Plant sterols is basically another name for phytosterols. Supplementing our diets with phytosterols is thought to be a sensible and effective way to increase our intake of phytosterols. Taking a dietary supplement such as plant sterols powder could help lessen the risk of coronary heart disease, along with the other possible health benefits phytosterols have been praised for. Studies have shown that taking a plant sterols supplement can “effectively reduce LDL-cholesterol...and the smaller amounts in natural foods also appear to be important.”10 An extra intake of Phytosterols has been shown to be particularly useful for those who have a high cholesterol absorption and low cholesterol biosynthesis. These bioactive compounds fight to lower the risk of some real biggies in terms of our health including high cholesterol hypertension; coronary heart disease; stroke; and heart attacks. It’s thought that by consuming just 1.5 to 2.4 grams of Plant Sterols a day it can reduce blood cholesterol by as much as 7-10.5% in two to three weeks. Our everyday diets contain around 300mg of Plant Sterols, but vegetarian diets contain almost twice as much.11 The European register of nutrition and health claims confirms that consuming Plant Sterols on a regular basis in the correct doses will help to reduce risk and severity of Coronary Heart Disease (CHD). It's recommended that consuming the upper limit of 2.5-3.0g per day can lead to a 10-12.5% decrease in cholesterol in just two to three weeks.
Plant Sterols Powder Specifics
The benefit of using plant sterols in a powder form is that it can be added to food and beverages. Oxford Vitality offer a variety of 25-1000g of the product to satisfy your nutritional needs. We include four different types of plant sterol in our plant sterols powder; brassicasterol, campersterol, stigmasterol and sitosterol; 12 of which sitosterol and campesterol are the most abundant sterols in plants and consumed most commonly in the human diet.13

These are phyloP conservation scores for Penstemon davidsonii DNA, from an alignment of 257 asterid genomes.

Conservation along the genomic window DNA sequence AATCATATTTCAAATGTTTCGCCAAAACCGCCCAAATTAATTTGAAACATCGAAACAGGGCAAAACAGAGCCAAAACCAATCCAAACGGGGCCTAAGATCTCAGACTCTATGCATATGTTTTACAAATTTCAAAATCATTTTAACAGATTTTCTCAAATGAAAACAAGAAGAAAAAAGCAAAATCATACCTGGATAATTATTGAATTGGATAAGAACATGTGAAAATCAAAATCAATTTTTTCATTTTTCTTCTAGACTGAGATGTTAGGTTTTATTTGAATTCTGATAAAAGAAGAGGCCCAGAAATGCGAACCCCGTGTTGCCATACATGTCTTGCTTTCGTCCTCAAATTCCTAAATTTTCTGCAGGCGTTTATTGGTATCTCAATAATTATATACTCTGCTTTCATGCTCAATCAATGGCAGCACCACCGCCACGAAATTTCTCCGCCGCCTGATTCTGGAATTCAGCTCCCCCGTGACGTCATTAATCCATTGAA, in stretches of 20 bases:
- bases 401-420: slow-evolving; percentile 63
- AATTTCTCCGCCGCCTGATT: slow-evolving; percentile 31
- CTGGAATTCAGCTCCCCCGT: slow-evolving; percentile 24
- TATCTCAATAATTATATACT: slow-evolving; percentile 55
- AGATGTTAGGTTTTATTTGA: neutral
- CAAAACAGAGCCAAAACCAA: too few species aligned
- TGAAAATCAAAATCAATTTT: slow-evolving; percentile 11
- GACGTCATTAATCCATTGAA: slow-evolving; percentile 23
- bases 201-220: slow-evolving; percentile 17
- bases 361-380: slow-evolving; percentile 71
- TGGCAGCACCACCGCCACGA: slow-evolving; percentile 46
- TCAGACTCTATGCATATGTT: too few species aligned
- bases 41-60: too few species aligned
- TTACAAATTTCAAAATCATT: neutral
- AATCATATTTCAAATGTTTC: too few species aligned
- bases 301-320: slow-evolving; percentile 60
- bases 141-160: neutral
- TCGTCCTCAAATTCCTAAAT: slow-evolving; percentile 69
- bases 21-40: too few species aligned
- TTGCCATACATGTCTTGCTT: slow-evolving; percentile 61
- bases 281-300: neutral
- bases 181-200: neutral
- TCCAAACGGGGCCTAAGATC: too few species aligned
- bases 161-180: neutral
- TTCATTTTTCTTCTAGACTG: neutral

It’s advisable to take Phytosterol supplements with meals that contain healthy fats, such as avocado; coconut and extra virgin olive oil; fish high in omega-3 fatty acids, like salmon, trout and mackerel; nuts and chia seeds, to increase their bioavailability.
Plant sterols have been shown to have the ability to potentially decrease the effect of carotenoids.14 To combat this it’s a good idea to eat more food naturally rich in carotenoids, such as sweet potatoes, kale and apricots and perhaps boosting this intake with a dietary supplement that can provide the body with a regular and concentrated source of carotenoids, such as Sage Leaf Tablets,15 Rosehip Tablets 16 or Lutein Tablets.17 Studies have shown that by increasing our carotenoid consumption the effects of plant sterols on carotenoids are counteracted.18 It’s good to know that Phytosterol intake does not reduce food vitamin and essential nutrient absorption.19
It’s time to get wise
We can do our bit by making sure we have a diet containing foods rich in phytosterols and enriching this with a supplement such as plant sterols powder can significantly increase our intake of phytosterols; while working in partnership with the plant sterols we absorb from natural food sources. These plant-based bioactive compounds have been proven to hold a host of health benefits, particularly in maintaining heart health and should be included as an important dietary component.
1 Medical Definition of Bioactive: MedicineNet 14 June 2012. http://www.medicinenet.com/script/main/srchcont.asp?src=compound+medical+definition
6 Plant sterols: factors affecting their efficacy and safety as functional food ingredients. Retrieved from: https://www.ncbi.nlm.nih.gov/pmc/articles/PMC419367/
7 Plant Sterols and Sterolins: A Review of Their Immune-Modulating Properties Patrick J.D. Bouic, PhD and Johan H. Lamprecht, MD. Retrieved from: http://www.anaturalhealingcenter.com/documents/Thorne/articles/PlantSterolsandSterolins.pdf
8 ‘Phytosterol-deficient and high-phytosterol diets developed for controlled feeding studies’ Retrieved from: https://www.ncbi.nlm.nih.gov/pmc/articles/PMC2833354/
11 Phytosterols as Functional Food Components and Nutraceuticals, edited by Paresh C. Dutta
‘Plant sterols: factors affecting their efficacy and safety as functional food ingredients’Retrieved from: https://www.ncbi.nlm.nih.gov/pmc/articles/PMC419367/
18 ‘Plant sterols: factors affecting their efficacy and safety as functional food ingredients’Retrieved from: https://www.ncbi.nlm.nih.gov/pmc/articles/PMC419367/